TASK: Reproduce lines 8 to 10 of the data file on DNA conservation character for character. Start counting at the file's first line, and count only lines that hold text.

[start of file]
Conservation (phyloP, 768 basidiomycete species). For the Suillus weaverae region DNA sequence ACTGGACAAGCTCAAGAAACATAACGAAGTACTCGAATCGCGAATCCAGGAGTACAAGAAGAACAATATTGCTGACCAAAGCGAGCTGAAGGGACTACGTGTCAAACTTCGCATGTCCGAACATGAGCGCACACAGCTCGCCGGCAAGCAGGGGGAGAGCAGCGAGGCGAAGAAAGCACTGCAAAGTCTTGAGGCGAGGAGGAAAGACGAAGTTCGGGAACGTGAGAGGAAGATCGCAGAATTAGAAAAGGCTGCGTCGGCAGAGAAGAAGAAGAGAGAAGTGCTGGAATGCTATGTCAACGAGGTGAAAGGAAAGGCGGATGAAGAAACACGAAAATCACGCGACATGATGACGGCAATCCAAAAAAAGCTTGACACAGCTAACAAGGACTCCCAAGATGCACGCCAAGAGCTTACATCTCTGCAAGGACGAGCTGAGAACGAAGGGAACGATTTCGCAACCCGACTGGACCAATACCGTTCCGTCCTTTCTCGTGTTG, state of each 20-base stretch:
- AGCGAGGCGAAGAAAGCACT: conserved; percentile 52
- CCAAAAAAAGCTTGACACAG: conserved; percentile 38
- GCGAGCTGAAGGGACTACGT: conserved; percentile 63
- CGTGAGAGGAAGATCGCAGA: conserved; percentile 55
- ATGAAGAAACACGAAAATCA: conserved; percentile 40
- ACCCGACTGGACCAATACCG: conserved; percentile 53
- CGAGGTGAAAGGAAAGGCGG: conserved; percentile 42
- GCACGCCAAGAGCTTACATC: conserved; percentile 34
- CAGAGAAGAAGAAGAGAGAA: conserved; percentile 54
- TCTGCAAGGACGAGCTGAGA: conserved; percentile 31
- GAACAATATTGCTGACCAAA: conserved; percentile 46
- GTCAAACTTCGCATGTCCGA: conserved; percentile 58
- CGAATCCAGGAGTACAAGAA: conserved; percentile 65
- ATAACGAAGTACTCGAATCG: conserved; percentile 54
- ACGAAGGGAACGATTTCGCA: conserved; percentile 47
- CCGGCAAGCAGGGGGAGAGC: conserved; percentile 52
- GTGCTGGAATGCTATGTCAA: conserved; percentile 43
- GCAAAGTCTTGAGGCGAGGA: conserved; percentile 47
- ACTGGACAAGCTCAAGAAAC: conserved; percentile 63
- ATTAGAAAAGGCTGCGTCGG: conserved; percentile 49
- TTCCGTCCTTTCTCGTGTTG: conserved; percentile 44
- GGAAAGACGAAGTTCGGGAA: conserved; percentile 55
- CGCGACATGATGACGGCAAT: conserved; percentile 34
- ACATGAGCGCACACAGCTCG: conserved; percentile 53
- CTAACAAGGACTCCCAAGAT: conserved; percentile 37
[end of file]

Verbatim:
- CGAGGTGAAAGGAAAGGCGG: conserved; percentile 42
- GCACGCCAAGAGCTTACATC: conserved; percentile 34
- CAGAGAAGAAGAAGAGAGAA: conserved; percentile 54